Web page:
Electric cars aren’t going to save the Earth – or California
10/14/2020 // Divina Ramirez // Views

California wants gas-powered cars out – and electric ones in – by 2035, and it's going to need a far bigger electric grid to do so. California Gov. Gavin Newsom's announcement last Sept. 23 represents the state's latest thrust in catching up with its ambitious efforts to reduce carbon emissions.

However, experts argue that no such electric grid exists or can exist even if the state were to be blanketed in massive solar and wind farms. In fact, given California's current solar and wind electric generation, these farms can generate just enough power to charge electric cars, even at peak production.

This leaves no power left for light, air conditioning and appliances. Moreover, this best-case scenario does not account for the fact that generating high-return wind power, which lags even further behind solar power, requires procuring large swathes of land well-suited to wind farms.

In a letter to Newsom last Sept. 28, Environmental Protection Agency (EPA) Administrator Andrew Wheeler said that the recent executive order begs the question of how the governor plans to power an electric car fleet given the state's present troubles with providing power to thousands of residents.

Wheeler added that California could end up dealing with worse power shortages in the future due to the projected increase in power needed.

Not thought through

More than power generation and land issues, reliance on inadequate solar and wind power could be disastrous during fire season when power companies enforce rolling blackouts, which are a common-enough occurrence in California, as seen over the past two months. Should local authorities issue evacuation orders, people could find themselves with electric cars in need of charging.


Meanwhile, environmentalists, oil companies and auto trade groups alike all blasted Newsom's recent executive order, citing a host of reasons. Kassie Siegel, director of the Center for Biological Diversity’s Climate Law Institute, said in a statement that Newsom can't claim climate leadership while still supporting oil companies.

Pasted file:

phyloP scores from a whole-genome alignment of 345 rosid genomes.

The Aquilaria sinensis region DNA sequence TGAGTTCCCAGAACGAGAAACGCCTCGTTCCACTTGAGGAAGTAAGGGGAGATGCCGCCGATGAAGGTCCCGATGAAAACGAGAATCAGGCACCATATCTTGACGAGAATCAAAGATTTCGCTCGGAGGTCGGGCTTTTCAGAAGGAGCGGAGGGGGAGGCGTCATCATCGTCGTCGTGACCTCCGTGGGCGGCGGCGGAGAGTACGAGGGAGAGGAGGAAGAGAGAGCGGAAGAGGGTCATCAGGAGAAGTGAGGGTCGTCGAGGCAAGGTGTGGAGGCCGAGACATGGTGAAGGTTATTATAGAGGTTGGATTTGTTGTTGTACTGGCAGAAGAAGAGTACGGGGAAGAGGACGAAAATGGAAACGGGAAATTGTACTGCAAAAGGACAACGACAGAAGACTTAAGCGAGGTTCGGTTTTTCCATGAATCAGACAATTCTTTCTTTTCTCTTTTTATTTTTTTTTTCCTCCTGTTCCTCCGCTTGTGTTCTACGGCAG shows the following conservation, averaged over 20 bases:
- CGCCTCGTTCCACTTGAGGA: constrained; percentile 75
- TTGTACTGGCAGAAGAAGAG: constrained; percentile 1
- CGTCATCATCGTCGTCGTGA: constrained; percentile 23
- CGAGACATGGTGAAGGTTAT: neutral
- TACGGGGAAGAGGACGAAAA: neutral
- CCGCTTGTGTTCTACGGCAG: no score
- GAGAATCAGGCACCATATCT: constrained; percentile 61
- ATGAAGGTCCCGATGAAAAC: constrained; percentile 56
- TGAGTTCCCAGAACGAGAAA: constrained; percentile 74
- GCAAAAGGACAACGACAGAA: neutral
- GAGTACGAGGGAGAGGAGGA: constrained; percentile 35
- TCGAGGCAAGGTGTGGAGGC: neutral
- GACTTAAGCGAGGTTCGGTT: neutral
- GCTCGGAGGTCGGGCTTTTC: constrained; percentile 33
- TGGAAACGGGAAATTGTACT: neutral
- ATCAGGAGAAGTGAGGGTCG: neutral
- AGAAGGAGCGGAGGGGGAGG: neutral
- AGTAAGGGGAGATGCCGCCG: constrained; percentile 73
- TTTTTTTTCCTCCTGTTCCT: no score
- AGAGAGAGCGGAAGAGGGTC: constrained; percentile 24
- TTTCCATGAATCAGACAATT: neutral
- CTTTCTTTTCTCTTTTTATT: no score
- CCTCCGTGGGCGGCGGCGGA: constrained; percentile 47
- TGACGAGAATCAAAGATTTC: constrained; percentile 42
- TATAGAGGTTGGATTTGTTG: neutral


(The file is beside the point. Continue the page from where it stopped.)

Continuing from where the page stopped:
Oil companies, on the other hand, argued that electric cars are unaffordable. John Bozella, chief executive officer and president of the trade group Alliance for Automative Innovation, added that the demand for zero-emission cars is low. Electrified vehicles account for less than 10 percent of new vehicle sales in California. Zero-emission vehicles also make up just two percent of all the cars on California's roads.

Furthermore, critics of zero-emission cars like Elon Musk's Tesla also argue that although electric cars do not need gas, they still get their energy from burning carbon. How much carbon an electric car burns depends on how electric grids generate power. For example, if coal-fired power plants maintained a state's grid, then electric cars are no better than gas-powered ones.

In 2019, a Bloomberg article also presented another problem with electric cars. If millions of people were to drive their electric cars wherever and whenever, it would just cancel out carbon reduction, bringing legislators back to square one.

Taken together, these serious and relevant considerations expose just how ill-informed and unsustainable Newsom's recent executive order is in the long run. (Related: California's solar generation drops to almost a third below levels reported last month.)

Green New Fraud

California has long positioned itself at the forefront of climate change policies, with state officials like Newsom terrorizing the public with the so-called consequences of climate change.

In January, Oakland Democratic Assembly member Rob Bonta authored California's “Green New Deal” legislation, which sought to address climate change. The bill was based on a bill of the same name sponsored by Sen. Ed Markey (D-MA) and Rep. Alexandria Ocasio-Cortez (D-NY).

Last June, Bonta said that the bill will not be continuing for the remainder of 2020. With the COVID-19 crisis taking a toll on the state's reduced budget, Bonta's Green New Deal was not afforded a hearing.

Nonetheless, Bonta and his co-authors spun the bill into a California COVID-19 Recovery Deal instead, claiming that the revised bill still seeks to safeguard members of communities who “have been an afterthought with respect to the fossil fuel economy and the harm it caused for them.”

Meanwhile, another bill, touted as the “Republican Green New Bill,” might have better luck. The bill, authored by Palmdate Assembly member Tom Lackey, seeks to allot $4 billion to improve the Metrolink commuter rail system. It could help get rid of more cars on the road, he said.

Learn more about California's Green New Deal and climate change policies at Biased.news.

Sources include:






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